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Seema Singh
I write about sci-tech and all things that lie at the intersection.

One UID, One EHR: Beyond cash transfers, LPG and vote bank politics

Is nuance dead? Do we live in the time of binary debates?

While reporting for the UIDAI story in Forbes India less than a fortnight ago and now looking at the reactions to the story, mostly on Twitter, it seems as a society we are fast losing our taste for nuances. In general, people look at Aadhaar with a black or white lens. As in climate change, GM crops, or as my colleague Rohin Dharmakumar says the birth control debate in the US, issues where people make up their mind about which side of the debate they want to be in and then process information to perpetuate that point of view, Aadhaar has fallen into that category.

When the story How Nandan Nilekani took Aadhaar past the Tipping Point went live on the website, some readers even accused us of “propaganda”.

Propaganda, really? Our editor tweeted on Tuesday: “Am not a fan of Aadhaar, but the Forbes India article shows how Nandan Nilekani overcame the system to get his way on UID.” Then there were four of us reporting on it. What propaganda are people talking about? We went looking for truth and we’ve written what we found.

Just like most innovations, Aadhaar implementation is messy on the ground. To cite just one example, as of August 2013, in one of the pilot districts in Rajasthan, less than 20-25 percent of direct bank transfers for various programmes were happening through Aadhaar seeding. If in some places scanning devices are not present, in others existing devices don’t work. Limited access to bank is a pullback too. In the bargain, a lot of people are given a run around. “The system will be dumped as far as cash transfers are concerned; it might work to track train and airline travelers and bank transactions etc,” says Nikhil Dey of NCPRI, a vocal critic of Aadhaar.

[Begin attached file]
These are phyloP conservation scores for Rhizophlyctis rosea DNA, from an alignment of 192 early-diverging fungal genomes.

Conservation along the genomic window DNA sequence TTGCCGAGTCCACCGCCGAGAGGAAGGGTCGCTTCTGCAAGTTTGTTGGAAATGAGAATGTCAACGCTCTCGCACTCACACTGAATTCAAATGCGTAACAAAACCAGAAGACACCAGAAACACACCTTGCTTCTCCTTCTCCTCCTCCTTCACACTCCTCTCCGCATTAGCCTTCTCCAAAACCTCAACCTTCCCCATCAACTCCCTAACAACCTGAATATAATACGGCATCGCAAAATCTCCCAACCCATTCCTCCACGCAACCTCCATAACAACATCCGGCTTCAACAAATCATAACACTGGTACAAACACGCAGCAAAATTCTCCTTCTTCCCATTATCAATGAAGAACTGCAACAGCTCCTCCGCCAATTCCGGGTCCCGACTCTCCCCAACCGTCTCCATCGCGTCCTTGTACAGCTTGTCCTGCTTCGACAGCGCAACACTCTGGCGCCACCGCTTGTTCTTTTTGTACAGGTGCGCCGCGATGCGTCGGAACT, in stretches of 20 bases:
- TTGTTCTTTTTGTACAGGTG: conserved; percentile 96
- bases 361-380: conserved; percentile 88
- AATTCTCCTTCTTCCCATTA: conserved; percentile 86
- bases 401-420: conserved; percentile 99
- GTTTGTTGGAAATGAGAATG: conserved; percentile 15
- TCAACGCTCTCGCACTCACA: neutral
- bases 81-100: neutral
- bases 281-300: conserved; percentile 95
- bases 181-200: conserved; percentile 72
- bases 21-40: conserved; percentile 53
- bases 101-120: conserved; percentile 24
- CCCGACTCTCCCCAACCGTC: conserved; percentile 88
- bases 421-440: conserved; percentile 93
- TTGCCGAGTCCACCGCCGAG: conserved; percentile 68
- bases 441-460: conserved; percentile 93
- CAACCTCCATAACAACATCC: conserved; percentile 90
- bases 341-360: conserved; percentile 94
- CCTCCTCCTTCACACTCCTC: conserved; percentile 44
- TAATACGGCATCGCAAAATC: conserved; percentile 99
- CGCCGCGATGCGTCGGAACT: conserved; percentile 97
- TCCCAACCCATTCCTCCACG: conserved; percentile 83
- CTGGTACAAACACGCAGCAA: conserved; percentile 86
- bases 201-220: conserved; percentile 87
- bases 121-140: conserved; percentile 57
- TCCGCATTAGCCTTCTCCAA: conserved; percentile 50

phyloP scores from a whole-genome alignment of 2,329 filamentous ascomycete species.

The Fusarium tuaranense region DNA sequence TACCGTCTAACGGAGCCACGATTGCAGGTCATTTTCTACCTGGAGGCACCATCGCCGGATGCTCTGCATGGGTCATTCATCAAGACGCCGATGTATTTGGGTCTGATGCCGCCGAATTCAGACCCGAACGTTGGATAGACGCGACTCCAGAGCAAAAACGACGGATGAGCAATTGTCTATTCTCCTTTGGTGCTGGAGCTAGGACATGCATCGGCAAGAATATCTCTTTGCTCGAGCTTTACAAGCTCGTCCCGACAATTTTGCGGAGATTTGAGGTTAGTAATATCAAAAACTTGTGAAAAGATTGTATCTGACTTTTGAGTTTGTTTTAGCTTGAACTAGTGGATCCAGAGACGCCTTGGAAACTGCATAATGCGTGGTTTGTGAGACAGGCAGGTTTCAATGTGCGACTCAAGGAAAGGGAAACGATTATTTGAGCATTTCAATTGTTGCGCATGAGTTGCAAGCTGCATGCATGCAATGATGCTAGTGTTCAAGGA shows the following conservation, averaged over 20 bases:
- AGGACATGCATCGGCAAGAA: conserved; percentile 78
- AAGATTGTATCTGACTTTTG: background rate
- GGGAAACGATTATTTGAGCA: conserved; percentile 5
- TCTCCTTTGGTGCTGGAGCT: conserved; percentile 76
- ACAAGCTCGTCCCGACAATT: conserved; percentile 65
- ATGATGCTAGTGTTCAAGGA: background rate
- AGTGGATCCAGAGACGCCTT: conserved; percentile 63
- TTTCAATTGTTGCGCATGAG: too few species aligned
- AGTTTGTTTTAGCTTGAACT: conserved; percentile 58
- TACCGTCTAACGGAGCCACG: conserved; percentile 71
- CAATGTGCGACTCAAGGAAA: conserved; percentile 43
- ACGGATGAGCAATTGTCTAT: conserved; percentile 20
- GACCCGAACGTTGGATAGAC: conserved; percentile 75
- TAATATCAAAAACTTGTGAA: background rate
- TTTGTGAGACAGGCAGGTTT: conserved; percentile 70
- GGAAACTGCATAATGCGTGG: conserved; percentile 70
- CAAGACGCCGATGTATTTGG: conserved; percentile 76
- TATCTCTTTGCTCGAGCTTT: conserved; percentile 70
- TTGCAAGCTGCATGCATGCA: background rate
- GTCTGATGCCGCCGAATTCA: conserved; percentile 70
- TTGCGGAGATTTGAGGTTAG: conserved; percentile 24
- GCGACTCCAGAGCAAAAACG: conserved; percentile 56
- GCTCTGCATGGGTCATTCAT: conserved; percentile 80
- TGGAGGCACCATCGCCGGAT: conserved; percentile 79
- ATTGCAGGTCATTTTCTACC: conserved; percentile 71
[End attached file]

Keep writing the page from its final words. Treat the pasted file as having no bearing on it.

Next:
What services will Aadhaar be used for is the real thing, now as well as in future. Yet people are confusing the platform for the end product/service. Ashish Rajadhyaksha, a fellow at the Centre for the Study of Culture and Society in Bangalore, who has recently published a book In the Wake of Aadhaar after extensive research in eight Indian states, says there’s lot of confusion in the minds of people. Some think it’ll get them ration; others think it’ll grant them some kind of protection if they get caught in a legal suit.

His book argues that Aadhaar is just a cog, at best a huge cog, in the giant wheel of digital governance in India. He thinks the benevolent, democratic idea of Aadhaar will eventually be shaped by the service (and the ideology of its provider) that is mounted on it. And there lies the caveat. He cites the example of microfinance crisis in Andhra Pradesh. After the MFI Bill of 2010, when the state government cracked down on MFIs in the state, it is now working to establish banking correspondents by primarily using Aadhaar. “It is by no means clear that this will lead to any change in the sort of chronic indebtedness that the MFI explosion had created across several regions of the state,” says Rajadhyaksha.

He raises a valid point but Aadhaar was never meant to be the message; it is the messenger and, as wisdom says, you don’t shoot the messenger if you don’t like the message. Even the cash transfer debate has taken the tone that it has because politicians started to take credit for it even before it was sufficiently widely rolled out and its implementation adequately evaluated.

But going beyond the vote bank politics, there’s one use-case in healthcare which nobody is talking about publicly. (It’s understandable. When time is short and maximum bang for the buck has to be made, why waste time in healthcare where results will show only over time.)